5. 5. Respiratory Response to Physiologic Challenges Respiratory rate (breaths/min) 3.3 breaths/min 5.5 Minute ventilation (L/min) .26 6.6 Table 2–Exercise Before Challenge Tidal volume (L) .16 Respiratory rate (breaths/min) 4.2 Minute ventilation (L/min) .67 During Challenge Tidal volume (L) 2.5 Respiratory rate (breaths/min) 3.2 Minute ventilation (L/min) 8 After Challenge Tidal volume (L) .82 Respiratory rate (breaths/min) 3.9 Minute ventilation (L/min) 3.2DATA ANALYSIS1. Describe the changes in respiratory rates, tidal volumes, and minute ventilations that occurred after each of the following physiologic challenges in terms of CO2 levels and their effect on respiratory drive: (a) breath holding: Tidal volume decreased by 1.12 L. The respiratory rate decreased by .6 breaths/minute and the minute ventilation decreased by 4.44 L/min. (b) rapid breathing: The tidal volume increased by 1.12 L. The respiratory rate increased 2 breaths/minute and the minute ventilation increased by 6.32 L/min. (c) exercise: The tidal volume increased by .66 L. The respiratory rate decreased by .30 breaths/minute and the minute ventilation increased by 2.53 L/min.Human Physiology with Vernier 20 - 5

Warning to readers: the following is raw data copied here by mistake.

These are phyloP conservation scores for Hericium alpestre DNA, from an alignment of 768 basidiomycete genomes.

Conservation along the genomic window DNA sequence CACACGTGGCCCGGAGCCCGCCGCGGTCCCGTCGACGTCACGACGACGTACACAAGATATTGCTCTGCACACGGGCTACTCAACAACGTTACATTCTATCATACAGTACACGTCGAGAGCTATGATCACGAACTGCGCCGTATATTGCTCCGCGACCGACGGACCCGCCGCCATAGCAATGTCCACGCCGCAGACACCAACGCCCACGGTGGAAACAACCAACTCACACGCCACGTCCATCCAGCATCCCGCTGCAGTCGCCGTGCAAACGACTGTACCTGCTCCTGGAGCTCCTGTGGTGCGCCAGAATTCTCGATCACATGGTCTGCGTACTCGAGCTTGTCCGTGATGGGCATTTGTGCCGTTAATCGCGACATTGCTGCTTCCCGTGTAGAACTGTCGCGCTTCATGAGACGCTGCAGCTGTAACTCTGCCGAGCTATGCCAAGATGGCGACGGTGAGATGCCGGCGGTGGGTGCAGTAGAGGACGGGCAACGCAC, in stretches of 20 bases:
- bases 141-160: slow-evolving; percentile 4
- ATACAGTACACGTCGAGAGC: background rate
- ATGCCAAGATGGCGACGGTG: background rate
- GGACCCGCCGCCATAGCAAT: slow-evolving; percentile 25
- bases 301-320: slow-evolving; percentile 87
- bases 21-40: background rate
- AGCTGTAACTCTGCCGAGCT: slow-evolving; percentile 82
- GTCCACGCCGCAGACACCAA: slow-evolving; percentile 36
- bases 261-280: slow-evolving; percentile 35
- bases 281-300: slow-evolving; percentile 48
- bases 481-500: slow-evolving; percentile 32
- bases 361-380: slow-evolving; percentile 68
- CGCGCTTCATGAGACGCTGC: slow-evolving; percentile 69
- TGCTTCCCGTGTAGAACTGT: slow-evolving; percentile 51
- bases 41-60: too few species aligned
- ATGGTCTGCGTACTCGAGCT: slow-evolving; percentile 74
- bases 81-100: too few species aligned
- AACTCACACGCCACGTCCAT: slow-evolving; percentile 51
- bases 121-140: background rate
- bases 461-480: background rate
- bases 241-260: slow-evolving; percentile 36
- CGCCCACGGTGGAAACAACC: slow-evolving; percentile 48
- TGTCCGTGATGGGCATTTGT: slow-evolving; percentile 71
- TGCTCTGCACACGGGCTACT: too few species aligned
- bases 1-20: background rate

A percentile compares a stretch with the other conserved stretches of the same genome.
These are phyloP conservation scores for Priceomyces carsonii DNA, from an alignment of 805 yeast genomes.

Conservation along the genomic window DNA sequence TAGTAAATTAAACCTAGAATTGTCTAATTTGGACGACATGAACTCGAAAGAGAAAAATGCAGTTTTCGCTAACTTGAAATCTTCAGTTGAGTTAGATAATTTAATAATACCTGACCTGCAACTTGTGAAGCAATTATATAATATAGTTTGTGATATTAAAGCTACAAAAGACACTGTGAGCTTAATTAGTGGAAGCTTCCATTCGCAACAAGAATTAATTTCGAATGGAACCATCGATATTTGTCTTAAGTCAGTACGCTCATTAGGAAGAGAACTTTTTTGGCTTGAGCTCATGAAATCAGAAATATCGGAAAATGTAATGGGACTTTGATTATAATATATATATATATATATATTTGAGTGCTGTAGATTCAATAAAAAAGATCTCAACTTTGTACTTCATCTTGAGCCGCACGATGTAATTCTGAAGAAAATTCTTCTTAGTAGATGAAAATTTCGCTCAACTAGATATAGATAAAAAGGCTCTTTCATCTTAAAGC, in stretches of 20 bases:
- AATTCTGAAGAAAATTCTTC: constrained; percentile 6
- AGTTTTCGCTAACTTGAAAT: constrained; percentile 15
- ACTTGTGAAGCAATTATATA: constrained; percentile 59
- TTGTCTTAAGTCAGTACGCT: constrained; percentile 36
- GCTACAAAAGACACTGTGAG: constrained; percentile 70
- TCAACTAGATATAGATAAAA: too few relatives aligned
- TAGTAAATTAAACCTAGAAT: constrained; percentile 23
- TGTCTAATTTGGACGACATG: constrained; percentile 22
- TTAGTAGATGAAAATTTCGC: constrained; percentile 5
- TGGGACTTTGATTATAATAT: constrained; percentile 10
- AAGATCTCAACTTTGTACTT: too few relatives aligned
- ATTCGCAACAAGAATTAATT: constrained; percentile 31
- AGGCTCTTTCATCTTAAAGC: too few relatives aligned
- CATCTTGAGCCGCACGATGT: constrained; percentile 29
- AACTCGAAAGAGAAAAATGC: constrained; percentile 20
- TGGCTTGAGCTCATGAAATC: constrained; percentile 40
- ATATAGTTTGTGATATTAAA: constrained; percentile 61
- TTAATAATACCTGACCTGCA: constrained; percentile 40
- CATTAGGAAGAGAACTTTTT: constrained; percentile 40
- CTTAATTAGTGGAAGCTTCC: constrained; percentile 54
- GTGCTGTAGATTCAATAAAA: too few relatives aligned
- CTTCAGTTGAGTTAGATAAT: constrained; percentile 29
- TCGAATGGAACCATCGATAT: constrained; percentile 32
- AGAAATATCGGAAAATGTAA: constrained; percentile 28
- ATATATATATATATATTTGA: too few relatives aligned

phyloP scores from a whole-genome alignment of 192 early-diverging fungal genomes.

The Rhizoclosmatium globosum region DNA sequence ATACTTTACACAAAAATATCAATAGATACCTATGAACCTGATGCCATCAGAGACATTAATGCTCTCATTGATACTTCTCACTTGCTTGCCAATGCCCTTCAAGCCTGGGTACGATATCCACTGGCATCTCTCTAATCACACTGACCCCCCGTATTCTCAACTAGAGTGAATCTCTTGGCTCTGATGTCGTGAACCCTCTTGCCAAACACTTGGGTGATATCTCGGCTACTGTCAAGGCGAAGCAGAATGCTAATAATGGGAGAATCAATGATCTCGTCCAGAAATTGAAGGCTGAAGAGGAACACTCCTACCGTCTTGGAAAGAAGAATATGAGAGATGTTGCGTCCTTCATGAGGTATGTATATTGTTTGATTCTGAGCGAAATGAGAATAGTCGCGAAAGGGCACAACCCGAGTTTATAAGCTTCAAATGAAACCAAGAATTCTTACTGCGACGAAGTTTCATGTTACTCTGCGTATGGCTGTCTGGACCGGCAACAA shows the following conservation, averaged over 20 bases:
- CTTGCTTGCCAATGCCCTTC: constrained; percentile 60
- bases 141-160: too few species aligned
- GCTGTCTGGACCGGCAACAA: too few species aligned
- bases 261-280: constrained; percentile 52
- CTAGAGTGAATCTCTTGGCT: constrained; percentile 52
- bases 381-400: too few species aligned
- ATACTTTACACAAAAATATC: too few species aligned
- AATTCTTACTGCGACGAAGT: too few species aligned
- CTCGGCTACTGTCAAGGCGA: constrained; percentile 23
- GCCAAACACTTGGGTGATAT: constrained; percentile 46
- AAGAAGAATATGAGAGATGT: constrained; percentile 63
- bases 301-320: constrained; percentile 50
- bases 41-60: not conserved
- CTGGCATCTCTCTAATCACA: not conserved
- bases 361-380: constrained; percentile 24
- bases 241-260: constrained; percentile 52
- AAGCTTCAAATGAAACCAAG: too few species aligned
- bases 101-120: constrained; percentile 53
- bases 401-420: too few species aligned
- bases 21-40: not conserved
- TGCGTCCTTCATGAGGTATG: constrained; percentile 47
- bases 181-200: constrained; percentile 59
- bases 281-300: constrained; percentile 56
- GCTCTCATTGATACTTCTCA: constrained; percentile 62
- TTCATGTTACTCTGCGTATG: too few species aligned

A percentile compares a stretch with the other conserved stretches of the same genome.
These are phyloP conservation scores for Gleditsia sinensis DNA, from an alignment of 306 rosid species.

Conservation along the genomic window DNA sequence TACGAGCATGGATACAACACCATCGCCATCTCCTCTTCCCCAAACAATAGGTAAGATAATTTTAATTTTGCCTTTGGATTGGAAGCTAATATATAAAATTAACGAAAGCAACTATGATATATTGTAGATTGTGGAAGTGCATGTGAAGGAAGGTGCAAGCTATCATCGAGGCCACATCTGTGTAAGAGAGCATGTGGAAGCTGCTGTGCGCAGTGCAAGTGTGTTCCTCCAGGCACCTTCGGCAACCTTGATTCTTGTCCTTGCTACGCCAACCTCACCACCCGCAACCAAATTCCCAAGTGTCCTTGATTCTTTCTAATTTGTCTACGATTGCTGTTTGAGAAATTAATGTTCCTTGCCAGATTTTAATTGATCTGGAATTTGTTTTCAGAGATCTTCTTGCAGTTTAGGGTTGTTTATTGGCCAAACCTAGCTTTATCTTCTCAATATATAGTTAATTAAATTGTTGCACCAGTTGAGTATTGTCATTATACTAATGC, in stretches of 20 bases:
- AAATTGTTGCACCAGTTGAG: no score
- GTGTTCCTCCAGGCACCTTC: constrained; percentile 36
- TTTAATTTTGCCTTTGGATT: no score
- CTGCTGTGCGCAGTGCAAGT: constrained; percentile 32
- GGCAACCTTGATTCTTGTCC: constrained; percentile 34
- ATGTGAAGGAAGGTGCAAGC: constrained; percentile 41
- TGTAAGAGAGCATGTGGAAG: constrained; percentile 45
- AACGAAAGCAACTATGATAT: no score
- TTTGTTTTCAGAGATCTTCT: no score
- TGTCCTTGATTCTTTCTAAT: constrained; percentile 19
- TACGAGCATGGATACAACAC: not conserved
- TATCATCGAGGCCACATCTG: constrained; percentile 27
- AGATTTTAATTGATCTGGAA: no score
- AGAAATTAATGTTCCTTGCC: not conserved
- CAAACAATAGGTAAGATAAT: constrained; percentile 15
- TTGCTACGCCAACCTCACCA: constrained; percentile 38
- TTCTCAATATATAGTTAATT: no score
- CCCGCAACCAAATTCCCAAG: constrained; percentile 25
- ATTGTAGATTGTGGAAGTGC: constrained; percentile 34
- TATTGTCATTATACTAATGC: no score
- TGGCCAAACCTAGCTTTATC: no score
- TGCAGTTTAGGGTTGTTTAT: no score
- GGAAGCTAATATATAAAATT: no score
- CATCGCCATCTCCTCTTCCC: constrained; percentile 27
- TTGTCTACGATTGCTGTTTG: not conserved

6. 6. Respiratory Response to Physiologic Challenges2. Which challenge caused the greatest change in respiratory rate (pre-challenge vs. post challenge)? Tidal volume? Minute ventilation? Did respiratory rate or tidal volume change the most relative to its resting value?The greatest change in respiratory rate was during the rapid breathing, the greatest change in tidal volume was during breath holding and rapid breathing. The greatest change in minute ventilation is during the rapid breathing. The respiratory rate changed the most relative to its resting value.3. How might breathing into a paper bag help someone who is extremely anxious and hyperventilating?When a person is hyperventilating, they are breathing out too much carbon dioxide which upsets the normal body chemistry. Breathing into a bag helps breath back in some of the excessive amounts of carbon dioxide being breathed out.4. Some patients with severe emphysema have constant high levels of CO2 because of inadequate ventilation. The central nervous system breathing center in these patients becomes insensitive to CO2 and more dependent on the level of O2, which is low. These patients are said to have “oxygen-dependent respiratory drive.” What might happen if you give such a person high levels of supplemental O2?It balances out the need for O2 and CO2 which slowly lets go of the oxygen-dependent respiratory drive.5. Would breathing pure O2 help the air hunger experienced by athletes who have just completed a race? Why or why not?Yes because taking deep breaths brings air to the brain and the process will be faster because there isn’t as much of a separation needed.Human Physiology with Vernier 20 - 6